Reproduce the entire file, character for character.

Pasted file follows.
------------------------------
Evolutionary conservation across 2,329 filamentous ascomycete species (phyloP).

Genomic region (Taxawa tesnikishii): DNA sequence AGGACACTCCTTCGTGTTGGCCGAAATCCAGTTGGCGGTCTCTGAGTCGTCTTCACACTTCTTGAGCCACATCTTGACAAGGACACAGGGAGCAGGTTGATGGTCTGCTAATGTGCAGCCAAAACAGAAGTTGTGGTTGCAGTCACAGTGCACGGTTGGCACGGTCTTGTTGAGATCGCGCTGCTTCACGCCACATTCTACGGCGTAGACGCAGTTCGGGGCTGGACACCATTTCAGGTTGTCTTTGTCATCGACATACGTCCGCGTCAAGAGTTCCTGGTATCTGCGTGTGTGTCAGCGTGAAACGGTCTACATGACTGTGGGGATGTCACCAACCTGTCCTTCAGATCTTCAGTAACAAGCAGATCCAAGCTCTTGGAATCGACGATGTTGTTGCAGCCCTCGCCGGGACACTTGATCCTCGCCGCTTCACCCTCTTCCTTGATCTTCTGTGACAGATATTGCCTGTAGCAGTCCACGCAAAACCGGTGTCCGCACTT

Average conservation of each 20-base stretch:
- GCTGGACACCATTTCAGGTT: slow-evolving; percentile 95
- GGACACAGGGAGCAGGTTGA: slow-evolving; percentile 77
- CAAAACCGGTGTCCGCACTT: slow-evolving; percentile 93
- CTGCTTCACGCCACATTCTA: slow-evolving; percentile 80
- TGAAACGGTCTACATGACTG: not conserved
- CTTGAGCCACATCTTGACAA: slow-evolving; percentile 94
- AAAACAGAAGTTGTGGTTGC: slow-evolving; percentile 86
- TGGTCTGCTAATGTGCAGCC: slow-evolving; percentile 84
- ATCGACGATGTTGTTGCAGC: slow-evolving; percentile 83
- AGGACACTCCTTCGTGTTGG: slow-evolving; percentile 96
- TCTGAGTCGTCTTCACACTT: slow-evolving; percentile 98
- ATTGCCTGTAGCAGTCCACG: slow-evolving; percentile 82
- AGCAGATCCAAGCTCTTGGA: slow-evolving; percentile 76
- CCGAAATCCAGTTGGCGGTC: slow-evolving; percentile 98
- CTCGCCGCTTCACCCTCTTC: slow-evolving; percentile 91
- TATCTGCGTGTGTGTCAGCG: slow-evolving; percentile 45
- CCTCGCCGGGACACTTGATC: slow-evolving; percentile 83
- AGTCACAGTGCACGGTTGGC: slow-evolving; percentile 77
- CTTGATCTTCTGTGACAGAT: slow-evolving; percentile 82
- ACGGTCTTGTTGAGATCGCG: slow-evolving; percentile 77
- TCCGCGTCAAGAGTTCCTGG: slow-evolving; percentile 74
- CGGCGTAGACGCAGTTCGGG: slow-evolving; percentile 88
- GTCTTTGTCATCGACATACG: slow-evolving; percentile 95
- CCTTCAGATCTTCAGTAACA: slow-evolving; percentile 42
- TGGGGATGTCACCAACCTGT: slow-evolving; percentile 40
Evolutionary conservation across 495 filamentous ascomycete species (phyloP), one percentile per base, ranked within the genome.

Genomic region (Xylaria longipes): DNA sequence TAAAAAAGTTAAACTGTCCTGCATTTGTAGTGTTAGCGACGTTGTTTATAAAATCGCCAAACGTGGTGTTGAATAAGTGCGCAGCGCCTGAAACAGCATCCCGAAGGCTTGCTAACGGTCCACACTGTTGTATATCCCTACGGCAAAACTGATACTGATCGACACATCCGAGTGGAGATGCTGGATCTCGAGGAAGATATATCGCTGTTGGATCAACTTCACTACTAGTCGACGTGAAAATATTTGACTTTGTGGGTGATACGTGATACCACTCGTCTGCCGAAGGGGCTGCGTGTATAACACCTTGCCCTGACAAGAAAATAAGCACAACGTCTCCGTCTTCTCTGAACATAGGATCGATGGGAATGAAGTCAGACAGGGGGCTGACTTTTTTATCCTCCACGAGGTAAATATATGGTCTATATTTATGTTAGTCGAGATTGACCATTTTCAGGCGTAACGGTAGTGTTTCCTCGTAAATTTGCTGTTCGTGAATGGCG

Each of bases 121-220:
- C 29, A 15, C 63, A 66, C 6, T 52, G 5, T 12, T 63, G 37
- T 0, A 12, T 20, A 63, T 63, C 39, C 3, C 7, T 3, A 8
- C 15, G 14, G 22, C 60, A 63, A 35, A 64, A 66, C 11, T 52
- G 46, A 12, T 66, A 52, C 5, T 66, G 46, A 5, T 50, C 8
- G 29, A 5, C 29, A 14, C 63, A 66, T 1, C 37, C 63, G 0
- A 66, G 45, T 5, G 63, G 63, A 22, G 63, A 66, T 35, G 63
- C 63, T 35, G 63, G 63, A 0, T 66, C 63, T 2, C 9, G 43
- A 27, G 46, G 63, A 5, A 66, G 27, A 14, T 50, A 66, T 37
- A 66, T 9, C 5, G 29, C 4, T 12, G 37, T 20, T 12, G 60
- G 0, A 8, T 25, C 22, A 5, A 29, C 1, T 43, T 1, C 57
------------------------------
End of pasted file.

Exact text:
Evolutionary conservation across 2,329 filamentous ascomycete species (phyloP).

Genomic region (Taxawa tesnikishii): DNA sequence AGGACACTCCTTCGTGTTGGCCGAAATCCAGTTGGCGGTCTCTGAGTCGTCTTCACACTTCTTGAGCCACATCTTGACAAGGACACAGGGAGCAGGTTGATGGTCTGCTAATGTGCAGCCAAAACAGAAGTTGTGGTTGCAGTCACAGTGCACGGTTGGCACGGTCTTGTTGAGATCGCGCTGCTTCACGCCACATTCTACGGCGTAGACGCAGTTCGGGGCTGGACACCATTTCAGGTTGTCTTTGTCATCGACATACGTCCGCGTCAAGAGTTCCTGGTATCTGCGTGTGTGTCAGCGTGAAACGGTCTACATGACTGTGGGGATGTCACCAACCTGTCCTTCAGATCTTCAGTAACAAGCAGATCCAAGCTCTTGGAATCGACGATGTTGTTGCAGCCCTCGCCGGGACACTTGATCCTCGCCGCTTCACCCTCTTCCTTGATCTTCTGTGACAGATATTGCCTGTAGCAGTCCACGCAAAACCGGTGTCCGCACTT

Average conservation of each 20-base stretch:
- GCTGGACACCATTTCAGGTT: slow-evolving; percentile 95
- GGACACAGGGAGCAGGTTGA: slow-evolving; percentile 77
- CAAAACCGGTGTCCGCACTT: slow-evolving; percentile 93
- CTGCTTCACGCCACATTCTA: slow-evolving; percentile 80
- TGAAACGGTCTACATGACTG: not conserved
- CTTGAGCCACATCTTGACAA: slow-evolving; percentile 94
- AAAACAGAAGTTGTGGTTGC: slow-evolving; percentile 86
- TGGTCTGCTAATGTGCAGCC: slow-evolving; percentile 84
- ATCGACGATGTTGTTGCAGC: slow-evolving; percentile 83
- AGGACACTCCTTCGTGTTGG: slow-evolving; percentile 96
- TCTGAGTCGTCTTCACACTT: slow-evolving; percentile 98
- ATTGCCTGTAGCAGTCCACG: slow-evolving; percentile 82
- AGCAGATCCAAGCTCTTGGA: slow-evolving; percentile 76
- CCGAAATCCAGTTGGCGGTC: slow-evolving; percentile 98
- CTCGCCGCTTCACCCTCTTC: slow-evolving; percentile 91
- TATCTGCGTGTGTGTCAGCG: slow-evolving; percentile 45
- CCTCGCCGGGACACTTGATC: slow-evolving; percentile 83
- AGTCACAGTGCACGGTTGGC: slow-evolving; percentile 77
- CTTGATCTTCTGTGACAGAT: slow-evolving; percentile 82
- ACGGTCTTGTTGAGATCGCG: slow-evolving; percentile 77
- TCCGCGTCAAGAGTTCCTGG: slow-evolving; percentile 74
- CGGCGTAGACGCAGTTCGGG: slow-evolving; percentile 88
- GTCTTTGTCATCGACATACG: slow-evolving; percentile 95
- CCTTCAGATCTTCAGTAACA: slow-evolving; percentile 42
- TGGGGATGTCACCAACCTGT: slow-evolving; percentile 40
Evolutionary conservation across 495 filamentous ascomycete species (phyloP), one percentile per base, ranked within the genome.

Genomic region (Xylaria longipes): DNA sequence TAAAAAAGTTAAACTGTCCTGCATTTGTAGTGTTAGCGACGTTGTTTATAAAATCGCCAAACGTGGTGTTGAATAAGTGCGCAGCGCCTGAAACAGCATCCCGAAGGCTTGCTAACGGTCCACACTGTTGTATATCCCTACGGCAAAACTGATACTGATCGACACATCCGAGTGGAGATGCTGGATCTCGAGGAAGATATATCGCTGTTGGATCAACTTCACTACTAGTCGACGTGAAAATATTTGACTTTGTGGGTGATACGTGATACCACTCGTCTGCCGAAGGGGCTGCGTGTATAACACCTTGCCCTGACAAGAAAATAAGCACAACGTCTCCGTCTTCTCTGAACATAGGATCGATGGGAATGAAGTCAGACAGGGGGCTGACTTTTTTATCCTCCACGAGGTAAATATATGGTCTATATTTATGTTAGTCGAGATTGACCATTTTCAGGCGTAACGGTAGTGTTTCCTCGTAAATTTGCTGTTCGTGAATGGCG

Each of bases 121-220:
- C 29, A 15, C 63, A 66, C 6, T 52, G 5, T 12, T 63, G 37
- T 0, A 12, T 20, A 63, T 63, C 39, C 3, C 7, T 3, A 8
- C 15, G 14, G 22, C 60, A 63, A 35, A 64, A 66, C 11, T 52
- G 46, A 12, T 66, A 52, C 5, T 66, G 46, A 5, T 50, C 8
- G 29, A 5, C 29, A 14, C 63, A 66, T 1, C 37, C 63, G 0
- A 66, G 45, T 5, G 63, G 63, A 22, G 63, A 66, T 35, G 63
- C 63, T 35, G 63, G 63, A 0, T 66, C 63, T 2, C 9, G 43
- A 27, G 46, G 63, A 5, A 66, G 27, A 14, T 50, A 66, T 37
- A 66, T 9, C 5, G 29, C 4, T 12, G 37, T 20, T 12, G 60
- G 0, A 8, T 25, C 22, A 5, A 29, C 1, T 43, T 1, C 57